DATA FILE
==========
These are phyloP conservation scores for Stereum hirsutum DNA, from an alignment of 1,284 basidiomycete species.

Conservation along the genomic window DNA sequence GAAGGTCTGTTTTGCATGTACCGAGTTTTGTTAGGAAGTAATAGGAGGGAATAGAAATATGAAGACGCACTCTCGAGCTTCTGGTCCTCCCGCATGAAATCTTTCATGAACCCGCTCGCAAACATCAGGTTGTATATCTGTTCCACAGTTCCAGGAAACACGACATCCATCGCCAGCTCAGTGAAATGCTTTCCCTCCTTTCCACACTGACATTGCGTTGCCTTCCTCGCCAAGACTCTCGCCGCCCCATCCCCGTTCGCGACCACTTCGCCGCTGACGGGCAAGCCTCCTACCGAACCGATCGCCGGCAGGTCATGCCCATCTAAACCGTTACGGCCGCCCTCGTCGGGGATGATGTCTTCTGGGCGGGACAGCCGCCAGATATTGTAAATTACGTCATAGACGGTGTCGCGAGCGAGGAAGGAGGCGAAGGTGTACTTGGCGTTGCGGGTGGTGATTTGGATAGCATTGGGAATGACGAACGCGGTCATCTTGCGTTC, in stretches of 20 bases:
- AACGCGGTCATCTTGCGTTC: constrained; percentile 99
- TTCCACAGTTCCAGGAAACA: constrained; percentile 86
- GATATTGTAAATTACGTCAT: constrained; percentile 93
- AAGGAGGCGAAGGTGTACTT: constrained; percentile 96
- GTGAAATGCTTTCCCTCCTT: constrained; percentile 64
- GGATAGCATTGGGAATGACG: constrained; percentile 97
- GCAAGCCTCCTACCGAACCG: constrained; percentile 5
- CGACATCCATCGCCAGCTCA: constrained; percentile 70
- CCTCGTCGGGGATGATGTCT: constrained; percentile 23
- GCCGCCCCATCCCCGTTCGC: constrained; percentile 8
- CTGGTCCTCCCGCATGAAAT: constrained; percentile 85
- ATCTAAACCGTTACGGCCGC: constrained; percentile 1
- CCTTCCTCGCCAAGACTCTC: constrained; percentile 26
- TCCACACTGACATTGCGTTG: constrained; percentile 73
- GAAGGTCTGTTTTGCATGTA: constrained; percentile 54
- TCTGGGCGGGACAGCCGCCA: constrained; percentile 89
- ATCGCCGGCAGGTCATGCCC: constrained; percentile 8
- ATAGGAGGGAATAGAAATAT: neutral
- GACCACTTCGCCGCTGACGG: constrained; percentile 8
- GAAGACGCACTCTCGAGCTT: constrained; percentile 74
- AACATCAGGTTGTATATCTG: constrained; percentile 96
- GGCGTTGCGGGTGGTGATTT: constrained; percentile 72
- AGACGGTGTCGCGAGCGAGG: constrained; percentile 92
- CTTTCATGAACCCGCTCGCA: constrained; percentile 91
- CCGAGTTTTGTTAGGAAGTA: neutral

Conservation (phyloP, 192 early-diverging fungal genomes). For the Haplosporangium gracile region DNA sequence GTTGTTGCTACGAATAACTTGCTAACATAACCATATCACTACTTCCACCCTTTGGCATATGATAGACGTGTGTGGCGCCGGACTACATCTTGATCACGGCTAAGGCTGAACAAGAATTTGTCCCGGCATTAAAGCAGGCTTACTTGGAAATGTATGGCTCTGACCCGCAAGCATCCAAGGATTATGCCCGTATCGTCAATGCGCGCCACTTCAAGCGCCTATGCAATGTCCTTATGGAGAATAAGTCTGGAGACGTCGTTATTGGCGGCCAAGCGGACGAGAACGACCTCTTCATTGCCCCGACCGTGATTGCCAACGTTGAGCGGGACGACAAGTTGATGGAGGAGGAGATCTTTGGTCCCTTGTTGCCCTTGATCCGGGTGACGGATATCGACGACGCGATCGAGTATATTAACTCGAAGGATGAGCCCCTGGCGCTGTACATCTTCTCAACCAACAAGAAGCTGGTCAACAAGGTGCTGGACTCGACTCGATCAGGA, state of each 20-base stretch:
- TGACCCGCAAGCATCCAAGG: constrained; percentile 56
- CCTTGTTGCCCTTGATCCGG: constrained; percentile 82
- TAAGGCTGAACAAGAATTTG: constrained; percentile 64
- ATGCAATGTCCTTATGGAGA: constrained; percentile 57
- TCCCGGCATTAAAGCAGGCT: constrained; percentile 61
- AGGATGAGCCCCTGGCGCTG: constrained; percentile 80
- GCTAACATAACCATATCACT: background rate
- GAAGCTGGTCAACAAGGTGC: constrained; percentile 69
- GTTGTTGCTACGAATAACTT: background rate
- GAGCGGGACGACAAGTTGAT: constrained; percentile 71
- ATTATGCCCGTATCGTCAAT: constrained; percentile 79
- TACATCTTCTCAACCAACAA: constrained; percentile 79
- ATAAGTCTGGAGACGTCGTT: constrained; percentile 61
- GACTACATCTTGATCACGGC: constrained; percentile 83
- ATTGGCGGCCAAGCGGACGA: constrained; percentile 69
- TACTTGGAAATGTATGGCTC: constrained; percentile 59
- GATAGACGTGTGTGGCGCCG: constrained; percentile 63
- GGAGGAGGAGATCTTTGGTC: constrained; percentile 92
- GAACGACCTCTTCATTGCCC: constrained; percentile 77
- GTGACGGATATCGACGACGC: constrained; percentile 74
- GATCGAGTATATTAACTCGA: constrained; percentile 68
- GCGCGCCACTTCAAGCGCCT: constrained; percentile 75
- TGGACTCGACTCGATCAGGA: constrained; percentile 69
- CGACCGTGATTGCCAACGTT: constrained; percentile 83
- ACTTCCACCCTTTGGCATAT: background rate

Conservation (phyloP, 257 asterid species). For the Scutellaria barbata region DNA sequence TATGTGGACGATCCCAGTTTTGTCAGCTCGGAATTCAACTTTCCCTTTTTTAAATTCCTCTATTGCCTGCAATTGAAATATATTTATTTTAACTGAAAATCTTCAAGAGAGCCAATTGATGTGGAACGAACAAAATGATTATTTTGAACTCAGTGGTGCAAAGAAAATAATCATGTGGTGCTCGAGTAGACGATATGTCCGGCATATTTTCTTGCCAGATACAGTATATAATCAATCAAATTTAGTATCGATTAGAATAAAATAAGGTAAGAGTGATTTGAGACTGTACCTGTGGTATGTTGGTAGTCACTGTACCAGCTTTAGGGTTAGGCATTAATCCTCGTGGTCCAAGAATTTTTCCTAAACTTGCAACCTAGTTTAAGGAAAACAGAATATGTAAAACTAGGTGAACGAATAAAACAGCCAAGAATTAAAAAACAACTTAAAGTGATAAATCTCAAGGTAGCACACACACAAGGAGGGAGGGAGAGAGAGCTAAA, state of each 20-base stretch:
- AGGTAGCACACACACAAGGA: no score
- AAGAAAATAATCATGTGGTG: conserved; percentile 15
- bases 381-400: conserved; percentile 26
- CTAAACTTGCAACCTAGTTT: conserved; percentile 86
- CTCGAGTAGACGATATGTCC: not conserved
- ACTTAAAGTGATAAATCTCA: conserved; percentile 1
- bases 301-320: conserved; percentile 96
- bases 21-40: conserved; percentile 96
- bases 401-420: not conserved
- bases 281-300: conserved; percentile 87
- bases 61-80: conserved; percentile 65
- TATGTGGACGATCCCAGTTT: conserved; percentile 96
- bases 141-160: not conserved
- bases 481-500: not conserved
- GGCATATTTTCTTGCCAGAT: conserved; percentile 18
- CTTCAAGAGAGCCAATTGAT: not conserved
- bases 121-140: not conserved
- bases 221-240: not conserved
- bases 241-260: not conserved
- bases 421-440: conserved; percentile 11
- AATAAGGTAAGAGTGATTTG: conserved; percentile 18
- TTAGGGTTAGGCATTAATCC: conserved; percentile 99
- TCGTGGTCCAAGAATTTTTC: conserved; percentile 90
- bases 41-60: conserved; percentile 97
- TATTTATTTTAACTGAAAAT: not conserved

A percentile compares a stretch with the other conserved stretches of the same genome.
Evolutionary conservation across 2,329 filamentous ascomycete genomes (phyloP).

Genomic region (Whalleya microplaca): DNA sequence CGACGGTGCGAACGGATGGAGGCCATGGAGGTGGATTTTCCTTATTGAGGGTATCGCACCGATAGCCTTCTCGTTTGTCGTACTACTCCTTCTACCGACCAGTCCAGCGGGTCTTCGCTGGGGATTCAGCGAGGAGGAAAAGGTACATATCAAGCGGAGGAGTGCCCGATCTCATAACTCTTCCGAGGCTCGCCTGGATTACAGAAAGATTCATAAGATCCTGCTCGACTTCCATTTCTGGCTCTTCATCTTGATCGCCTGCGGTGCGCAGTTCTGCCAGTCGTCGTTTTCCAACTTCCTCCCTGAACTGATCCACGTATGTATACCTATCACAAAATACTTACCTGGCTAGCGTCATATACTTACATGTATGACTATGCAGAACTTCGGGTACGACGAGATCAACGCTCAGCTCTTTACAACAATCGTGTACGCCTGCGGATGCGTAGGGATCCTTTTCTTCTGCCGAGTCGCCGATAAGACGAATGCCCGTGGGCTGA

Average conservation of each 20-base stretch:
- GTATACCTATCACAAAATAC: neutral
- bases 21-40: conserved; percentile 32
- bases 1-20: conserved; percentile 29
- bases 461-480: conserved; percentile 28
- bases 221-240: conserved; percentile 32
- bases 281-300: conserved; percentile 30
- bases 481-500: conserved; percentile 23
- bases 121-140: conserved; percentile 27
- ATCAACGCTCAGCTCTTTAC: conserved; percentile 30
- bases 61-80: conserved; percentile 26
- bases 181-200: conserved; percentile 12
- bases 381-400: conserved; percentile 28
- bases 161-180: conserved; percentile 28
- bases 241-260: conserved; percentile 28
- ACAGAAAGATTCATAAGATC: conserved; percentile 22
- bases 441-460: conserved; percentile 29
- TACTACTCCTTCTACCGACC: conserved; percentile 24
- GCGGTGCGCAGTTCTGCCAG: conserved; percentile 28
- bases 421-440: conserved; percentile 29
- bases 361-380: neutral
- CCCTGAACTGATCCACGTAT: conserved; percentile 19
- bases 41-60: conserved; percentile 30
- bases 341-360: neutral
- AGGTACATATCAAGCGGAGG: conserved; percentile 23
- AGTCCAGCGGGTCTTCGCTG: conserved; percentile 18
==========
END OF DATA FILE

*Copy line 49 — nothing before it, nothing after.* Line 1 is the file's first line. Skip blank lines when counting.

- GATCGAGTATATTAACTCGA: constrained; percentile 68